A representative from the Medical Imaging & Technology Alliance (MITA) spoke at a public hearing organized by the Department of Health and Human Services, sharing insight into how patients can gain better access to key technologies.
Speaking during the June 20 hearing, Mark Carol, MD, CEO of Charlotte, North Carolina-based SonaCare and chair of MITA’s Focused Ultrasound Section, highlighted four recommendations that could “improve patient access to innovative technologies and help prevent a technology from languishing or disappearing altogether from the marketplace.”
“New technologies that are approved by the FDA but not reimbursed by CMS face a classic ‘Catch 22’,” Carol said, as quoted in a prepared statement from MITA. “They are approved but not covered by Medicare forcing patients to pay out of pocket. As a result, the procedure’s use is hindered, and the amount of clinical data needed for Medicare coverage can’t be generated. This disconnect between the FDA and CMS leaves innovative and proven technology in the laboratory and not in the clinic where patients can benefit from it.”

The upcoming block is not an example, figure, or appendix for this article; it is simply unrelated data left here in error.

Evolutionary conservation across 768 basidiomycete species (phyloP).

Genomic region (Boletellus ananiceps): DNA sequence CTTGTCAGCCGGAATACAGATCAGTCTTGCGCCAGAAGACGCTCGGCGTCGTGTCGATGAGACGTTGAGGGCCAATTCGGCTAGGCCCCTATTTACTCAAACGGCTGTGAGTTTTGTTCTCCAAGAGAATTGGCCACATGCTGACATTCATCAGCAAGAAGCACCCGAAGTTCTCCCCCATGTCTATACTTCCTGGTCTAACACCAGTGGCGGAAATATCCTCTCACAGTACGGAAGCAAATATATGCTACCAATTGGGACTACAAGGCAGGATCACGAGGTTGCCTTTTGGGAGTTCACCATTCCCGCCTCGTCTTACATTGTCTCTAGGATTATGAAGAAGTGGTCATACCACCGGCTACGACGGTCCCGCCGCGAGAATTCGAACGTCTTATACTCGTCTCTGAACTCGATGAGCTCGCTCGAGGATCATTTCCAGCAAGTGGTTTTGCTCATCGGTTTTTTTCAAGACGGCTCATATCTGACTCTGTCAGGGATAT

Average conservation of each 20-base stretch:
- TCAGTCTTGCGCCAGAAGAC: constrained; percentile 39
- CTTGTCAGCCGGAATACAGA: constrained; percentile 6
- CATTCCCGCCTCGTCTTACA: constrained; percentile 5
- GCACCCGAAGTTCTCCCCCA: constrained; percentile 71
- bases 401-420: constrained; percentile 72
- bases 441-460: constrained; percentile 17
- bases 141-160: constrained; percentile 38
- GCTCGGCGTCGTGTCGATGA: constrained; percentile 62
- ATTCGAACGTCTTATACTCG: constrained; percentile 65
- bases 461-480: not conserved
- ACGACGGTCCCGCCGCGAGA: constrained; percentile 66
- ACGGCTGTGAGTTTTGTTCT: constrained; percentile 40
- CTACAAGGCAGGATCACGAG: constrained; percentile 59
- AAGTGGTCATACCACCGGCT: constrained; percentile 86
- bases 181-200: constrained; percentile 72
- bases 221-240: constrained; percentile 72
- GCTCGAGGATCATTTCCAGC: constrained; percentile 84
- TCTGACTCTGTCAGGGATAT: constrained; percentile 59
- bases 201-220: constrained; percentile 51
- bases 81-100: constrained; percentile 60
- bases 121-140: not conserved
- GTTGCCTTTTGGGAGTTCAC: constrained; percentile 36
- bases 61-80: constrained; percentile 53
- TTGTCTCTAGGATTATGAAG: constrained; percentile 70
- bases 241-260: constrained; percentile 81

These were Carol’s four recommendations, per MITA’s statement:
- "Make the coverage process more transparent, accountable, predictable, and collaborative."
- "Use available alternate resources, including externally collected data, to make determinations of 'reasonable and necessary'."
- "Grant provisional coverage to new technologies which have FDA clearance/approval."
- "Assign an appropriate New Technology Ambulatory Payment Classification within 30 days of FDA clearance or approval."
As an example of why these recommendations are needed, Carol pointed to partial gland prostate ablation, an FDA-approved procedure that patients had to pay for out of pocket due to a lack of Medicare reimbursement.